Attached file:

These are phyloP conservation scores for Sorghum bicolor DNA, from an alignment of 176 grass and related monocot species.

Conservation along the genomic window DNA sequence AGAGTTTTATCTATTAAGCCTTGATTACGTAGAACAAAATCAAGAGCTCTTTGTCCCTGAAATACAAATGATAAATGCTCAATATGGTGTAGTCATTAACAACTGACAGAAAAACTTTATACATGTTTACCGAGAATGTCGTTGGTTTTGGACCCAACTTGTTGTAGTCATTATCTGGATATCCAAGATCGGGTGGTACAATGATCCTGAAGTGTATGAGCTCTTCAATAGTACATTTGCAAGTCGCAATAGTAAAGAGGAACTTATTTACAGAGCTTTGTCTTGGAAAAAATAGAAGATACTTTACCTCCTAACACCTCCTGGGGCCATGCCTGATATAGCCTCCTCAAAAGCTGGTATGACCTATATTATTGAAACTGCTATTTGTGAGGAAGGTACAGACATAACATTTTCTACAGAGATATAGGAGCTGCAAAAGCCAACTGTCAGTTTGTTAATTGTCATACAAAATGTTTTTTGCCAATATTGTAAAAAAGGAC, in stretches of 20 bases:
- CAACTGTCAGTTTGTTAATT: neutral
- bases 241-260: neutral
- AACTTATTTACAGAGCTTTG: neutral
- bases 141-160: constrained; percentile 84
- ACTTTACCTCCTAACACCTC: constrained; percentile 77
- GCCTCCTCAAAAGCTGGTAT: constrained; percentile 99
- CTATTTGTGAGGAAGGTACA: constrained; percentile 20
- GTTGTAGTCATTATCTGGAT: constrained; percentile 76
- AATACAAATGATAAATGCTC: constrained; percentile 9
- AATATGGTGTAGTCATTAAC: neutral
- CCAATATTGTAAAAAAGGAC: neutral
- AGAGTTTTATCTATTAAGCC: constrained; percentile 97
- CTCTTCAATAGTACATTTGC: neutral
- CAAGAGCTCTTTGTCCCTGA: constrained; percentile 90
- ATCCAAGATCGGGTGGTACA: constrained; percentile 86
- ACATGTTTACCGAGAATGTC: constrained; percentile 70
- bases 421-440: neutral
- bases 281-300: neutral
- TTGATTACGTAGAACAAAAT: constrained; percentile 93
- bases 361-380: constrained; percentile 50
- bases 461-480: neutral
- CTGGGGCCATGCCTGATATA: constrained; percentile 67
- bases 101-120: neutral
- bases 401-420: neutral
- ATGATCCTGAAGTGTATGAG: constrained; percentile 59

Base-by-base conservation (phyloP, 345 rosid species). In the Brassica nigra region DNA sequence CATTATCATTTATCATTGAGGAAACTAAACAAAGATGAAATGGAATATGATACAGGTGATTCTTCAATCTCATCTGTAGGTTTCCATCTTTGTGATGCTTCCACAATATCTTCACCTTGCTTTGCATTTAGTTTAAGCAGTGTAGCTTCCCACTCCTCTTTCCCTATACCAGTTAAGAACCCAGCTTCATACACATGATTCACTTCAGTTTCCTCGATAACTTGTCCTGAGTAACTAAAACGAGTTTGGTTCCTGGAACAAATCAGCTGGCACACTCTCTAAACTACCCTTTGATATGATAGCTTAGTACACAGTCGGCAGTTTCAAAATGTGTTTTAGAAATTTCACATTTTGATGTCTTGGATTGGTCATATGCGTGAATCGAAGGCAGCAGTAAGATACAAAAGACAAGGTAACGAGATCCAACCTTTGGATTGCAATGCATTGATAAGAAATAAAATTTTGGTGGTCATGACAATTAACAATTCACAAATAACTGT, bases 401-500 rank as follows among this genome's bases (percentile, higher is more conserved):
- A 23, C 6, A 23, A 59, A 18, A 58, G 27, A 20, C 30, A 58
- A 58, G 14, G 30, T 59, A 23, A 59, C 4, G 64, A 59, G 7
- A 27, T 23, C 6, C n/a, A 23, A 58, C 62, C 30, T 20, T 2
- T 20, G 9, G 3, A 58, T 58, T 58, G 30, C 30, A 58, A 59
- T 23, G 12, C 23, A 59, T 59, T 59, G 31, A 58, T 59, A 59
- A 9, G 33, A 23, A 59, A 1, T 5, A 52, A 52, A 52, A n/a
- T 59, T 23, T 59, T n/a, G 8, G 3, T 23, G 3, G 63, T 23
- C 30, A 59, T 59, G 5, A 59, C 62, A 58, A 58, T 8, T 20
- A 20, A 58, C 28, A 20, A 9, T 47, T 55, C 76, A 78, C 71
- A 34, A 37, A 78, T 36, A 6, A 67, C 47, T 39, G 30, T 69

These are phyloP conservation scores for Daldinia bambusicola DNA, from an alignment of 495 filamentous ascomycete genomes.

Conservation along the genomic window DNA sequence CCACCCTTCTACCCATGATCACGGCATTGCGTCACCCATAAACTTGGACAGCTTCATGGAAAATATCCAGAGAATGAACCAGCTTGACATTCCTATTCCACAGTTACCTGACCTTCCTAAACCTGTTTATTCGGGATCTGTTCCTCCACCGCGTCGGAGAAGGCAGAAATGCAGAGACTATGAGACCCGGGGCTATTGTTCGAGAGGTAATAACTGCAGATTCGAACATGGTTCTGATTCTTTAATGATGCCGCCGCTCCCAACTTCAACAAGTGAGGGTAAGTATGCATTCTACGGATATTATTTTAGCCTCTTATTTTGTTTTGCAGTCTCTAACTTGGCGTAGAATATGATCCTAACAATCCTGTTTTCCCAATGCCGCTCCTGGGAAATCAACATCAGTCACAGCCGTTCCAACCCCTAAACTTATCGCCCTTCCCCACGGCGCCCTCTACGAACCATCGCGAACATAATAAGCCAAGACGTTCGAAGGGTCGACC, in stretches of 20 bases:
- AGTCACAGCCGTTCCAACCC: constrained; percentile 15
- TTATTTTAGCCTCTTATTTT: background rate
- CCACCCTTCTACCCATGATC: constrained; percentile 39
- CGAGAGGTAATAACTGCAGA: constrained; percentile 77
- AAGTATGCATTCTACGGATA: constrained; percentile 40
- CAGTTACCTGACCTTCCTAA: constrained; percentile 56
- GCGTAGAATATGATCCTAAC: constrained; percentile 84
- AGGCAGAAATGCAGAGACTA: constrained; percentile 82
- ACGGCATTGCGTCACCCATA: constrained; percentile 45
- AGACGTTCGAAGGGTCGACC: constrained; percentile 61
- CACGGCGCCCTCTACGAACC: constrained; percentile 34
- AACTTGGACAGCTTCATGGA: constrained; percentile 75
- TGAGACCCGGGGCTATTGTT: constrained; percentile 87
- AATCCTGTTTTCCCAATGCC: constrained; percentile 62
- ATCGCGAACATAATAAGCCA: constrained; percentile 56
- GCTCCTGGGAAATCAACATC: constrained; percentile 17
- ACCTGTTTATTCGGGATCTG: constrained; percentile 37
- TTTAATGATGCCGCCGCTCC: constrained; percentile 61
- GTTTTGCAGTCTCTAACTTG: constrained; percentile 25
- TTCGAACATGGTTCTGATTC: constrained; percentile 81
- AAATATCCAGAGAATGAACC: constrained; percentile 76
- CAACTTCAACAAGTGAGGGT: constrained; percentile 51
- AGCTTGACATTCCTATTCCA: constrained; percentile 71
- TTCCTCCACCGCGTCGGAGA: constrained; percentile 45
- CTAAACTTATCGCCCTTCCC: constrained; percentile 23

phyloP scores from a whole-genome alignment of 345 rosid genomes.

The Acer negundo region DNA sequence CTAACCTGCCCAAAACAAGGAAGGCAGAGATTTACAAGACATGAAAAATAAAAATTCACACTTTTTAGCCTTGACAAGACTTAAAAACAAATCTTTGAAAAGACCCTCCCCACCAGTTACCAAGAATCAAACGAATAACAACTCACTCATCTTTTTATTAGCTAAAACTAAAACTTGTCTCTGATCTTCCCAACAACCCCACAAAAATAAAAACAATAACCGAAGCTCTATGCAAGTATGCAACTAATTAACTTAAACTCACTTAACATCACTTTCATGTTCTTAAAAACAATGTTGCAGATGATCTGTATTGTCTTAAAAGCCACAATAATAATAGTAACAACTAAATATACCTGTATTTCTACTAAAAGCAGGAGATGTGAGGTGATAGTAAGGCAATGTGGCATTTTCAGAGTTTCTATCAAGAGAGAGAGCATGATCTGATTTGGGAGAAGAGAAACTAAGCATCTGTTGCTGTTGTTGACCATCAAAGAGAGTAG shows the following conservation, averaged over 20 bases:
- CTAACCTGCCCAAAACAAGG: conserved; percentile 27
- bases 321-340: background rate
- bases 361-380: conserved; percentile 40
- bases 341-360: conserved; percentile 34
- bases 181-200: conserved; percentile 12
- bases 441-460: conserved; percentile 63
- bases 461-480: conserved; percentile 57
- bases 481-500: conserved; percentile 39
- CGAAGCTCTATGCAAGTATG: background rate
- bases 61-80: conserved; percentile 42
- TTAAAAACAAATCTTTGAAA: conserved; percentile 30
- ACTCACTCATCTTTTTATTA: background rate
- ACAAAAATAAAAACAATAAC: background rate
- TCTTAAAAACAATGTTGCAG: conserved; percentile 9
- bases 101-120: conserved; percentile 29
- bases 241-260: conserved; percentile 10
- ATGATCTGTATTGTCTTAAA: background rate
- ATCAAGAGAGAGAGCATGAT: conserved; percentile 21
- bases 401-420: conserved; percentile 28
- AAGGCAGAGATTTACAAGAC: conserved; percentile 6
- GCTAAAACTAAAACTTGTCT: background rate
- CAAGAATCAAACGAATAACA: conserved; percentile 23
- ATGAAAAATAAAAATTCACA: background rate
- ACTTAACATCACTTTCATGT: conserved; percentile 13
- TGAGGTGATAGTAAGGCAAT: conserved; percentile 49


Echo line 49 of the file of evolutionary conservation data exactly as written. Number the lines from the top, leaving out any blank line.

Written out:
- ACGGCATTGCGTCACCCATA: constrained; percentile 45